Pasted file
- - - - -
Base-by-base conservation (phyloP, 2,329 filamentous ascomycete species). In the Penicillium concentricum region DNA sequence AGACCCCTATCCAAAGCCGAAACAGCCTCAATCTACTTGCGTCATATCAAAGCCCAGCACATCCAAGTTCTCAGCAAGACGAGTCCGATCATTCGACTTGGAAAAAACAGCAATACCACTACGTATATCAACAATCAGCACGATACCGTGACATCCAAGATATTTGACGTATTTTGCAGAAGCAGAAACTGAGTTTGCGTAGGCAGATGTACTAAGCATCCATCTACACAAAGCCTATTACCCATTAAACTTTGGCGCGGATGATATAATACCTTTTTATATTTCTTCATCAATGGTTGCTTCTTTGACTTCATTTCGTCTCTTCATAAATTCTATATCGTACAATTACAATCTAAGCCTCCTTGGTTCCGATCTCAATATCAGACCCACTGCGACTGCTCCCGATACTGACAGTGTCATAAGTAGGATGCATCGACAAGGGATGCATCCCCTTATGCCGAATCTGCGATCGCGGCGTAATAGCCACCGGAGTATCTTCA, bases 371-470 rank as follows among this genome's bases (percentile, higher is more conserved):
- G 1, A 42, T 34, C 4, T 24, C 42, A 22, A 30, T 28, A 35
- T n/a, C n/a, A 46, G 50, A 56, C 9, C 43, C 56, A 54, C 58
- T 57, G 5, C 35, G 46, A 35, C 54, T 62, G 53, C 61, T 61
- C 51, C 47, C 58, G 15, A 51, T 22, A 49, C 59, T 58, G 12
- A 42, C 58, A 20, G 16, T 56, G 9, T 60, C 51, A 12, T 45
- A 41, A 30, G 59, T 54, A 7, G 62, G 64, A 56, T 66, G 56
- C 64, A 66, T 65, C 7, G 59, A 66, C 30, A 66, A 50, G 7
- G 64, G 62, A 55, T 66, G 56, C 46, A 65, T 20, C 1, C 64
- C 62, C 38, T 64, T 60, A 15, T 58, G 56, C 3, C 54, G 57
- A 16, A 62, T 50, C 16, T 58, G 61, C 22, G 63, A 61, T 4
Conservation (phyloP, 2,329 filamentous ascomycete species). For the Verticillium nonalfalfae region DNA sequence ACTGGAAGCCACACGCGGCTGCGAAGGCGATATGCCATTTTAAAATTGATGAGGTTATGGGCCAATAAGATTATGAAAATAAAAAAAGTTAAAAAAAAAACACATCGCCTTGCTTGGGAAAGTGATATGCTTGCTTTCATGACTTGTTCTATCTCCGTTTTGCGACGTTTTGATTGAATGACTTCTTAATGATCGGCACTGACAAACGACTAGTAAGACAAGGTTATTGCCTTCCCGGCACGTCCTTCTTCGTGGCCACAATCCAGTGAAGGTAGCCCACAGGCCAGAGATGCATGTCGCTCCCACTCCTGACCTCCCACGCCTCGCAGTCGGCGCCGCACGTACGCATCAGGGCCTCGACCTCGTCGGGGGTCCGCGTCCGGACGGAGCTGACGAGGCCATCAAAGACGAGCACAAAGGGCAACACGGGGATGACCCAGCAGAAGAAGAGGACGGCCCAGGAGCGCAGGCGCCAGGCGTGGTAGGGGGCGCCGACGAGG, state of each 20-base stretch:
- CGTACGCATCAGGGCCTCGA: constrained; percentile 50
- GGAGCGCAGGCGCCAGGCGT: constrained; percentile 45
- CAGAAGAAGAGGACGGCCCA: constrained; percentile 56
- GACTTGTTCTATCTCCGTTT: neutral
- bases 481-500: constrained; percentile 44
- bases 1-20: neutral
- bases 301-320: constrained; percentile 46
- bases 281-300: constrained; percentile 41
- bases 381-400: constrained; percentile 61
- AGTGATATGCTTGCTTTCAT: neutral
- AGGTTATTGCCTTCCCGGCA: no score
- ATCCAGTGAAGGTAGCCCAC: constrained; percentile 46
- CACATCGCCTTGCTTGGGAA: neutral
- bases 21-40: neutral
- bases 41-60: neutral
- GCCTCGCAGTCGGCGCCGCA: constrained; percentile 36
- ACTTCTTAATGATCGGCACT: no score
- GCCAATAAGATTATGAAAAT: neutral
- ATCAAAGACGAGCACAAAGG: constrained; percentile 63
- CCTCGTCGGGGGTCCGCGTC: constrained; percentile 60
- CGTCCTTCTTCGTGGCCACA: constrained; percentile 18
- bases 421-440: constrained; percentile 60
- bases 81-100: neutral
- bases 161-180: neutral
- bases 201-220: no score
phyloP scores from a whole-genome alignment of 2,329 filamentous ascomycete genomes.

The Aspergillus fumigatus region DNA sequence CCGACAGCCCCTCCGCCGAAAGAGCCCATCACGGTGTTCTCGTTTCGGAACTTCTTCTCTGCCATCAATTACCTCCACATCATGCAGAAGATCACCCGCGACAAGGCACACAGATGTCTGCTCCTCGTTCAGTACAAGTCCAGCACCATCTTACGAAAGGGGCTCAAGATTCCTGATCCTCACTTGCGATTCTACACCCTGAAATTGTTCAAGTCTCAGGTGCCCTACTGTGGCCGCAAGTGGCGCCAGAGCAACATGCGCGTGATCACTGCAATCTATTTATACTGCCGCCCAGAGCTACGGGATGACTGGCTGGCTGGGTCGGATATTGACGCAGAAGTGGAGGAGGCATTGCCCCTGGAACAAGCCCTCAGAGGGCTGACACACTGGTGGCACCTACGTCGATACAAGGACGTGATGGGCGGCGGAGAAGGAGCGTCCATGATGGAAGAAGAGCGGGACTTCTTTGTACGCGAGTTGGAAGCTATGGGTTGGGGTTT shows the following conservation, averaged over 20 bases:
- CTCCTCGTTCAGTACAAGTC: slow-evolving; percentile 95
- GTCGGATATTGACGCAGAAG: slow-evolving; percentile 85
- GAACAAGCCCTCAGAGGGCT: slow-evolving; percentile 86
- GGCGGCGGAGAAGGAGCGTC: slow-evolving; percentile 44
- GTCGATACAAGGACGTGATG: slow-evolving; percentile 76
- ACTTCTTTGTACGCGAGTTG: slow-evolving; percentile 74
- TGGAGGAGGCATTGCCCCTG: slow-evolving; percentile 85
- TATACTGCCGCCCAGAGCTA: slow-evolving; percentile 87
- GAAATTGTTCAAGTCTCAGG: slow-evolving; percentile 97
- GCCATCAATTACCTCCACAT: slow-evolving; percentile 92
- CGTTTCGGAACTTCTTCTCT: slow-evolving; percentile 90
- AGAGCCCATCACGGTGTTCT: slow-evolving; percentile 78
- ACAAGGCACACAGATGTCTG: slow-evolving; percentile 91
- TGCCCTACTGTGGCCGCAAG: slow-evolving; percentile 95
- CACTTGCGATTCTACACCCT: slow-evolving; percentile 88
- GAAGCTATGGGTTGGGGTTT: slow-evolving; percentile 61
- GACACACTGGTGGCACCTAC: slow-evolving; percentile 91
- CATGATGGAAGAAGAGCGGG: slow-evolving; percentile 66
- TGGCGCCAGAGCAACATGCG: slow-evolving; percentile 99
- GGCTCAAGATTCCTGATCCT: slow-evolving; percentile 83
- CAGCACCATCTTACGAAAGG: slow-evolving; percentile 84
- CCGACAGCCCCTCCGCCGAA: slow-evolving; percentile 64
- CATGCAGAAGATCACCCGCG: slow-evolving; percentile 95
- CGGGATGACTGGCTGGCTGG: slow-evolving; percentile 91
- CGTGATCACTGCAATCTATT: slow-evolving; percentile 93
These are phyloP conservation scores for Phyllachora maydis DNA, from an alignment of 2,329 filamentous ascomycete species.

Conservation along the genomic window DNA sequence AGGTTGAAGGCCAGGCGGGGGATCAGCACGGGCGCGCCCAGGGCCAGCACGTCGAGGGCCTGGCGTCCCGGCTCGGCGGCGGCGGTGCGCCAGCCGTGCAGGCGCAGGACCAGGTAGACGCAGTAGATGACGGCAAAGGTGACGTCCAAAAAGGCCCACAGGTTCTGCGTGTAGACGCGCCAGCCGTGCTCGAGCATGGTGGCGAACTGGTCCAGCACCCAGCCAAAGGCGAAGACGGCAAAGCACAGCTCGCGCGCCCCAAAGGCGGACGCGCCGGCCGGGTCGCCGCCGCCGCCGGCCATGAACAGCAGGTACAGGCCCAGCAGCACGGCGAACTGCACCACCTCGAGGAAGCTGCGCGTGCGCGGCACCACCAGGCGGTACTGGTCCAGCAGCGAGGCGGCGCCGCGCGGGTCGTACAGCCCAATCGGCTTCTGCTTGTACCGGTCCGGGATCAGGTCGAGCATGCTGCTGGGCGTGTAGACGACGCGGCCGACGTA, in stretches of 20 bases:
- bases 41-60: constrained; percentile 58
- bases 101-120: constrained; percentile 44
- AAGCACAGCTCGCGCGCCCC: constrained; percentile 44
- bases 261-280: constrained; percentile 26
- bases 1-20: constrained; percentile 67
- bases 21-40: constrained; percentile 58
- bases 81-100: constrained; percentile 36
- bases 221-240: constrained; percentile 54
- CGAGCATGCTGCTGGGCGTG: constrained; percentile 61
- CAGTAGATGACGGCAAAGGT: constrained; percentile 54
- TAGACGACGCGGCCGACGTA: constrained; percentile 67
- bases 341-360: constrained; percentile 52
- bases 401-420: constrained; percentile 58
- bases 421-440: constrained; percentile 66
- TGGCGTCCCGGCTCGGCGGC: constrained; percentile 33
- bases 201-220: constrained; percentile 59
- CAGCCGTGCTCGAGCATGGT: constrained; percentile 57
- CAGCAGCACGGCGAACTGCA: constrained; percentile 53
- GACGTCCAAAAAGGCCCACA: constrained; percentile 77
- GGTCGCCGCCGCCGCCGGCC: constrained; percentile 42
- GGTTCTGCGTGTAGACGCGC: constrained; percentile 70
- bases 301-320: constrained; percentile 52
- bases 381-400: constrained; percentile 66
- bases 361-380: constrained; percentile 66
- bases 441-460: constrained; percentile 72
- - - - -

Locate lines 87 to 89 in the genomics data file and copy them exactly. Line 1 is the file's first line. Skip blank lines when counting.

- GGTTCTGCGTGTAGACGCGC: constrained; percentile 70
- bases 301-320: constrained; percentile 52
- bases 381-400: constrained; percentile 66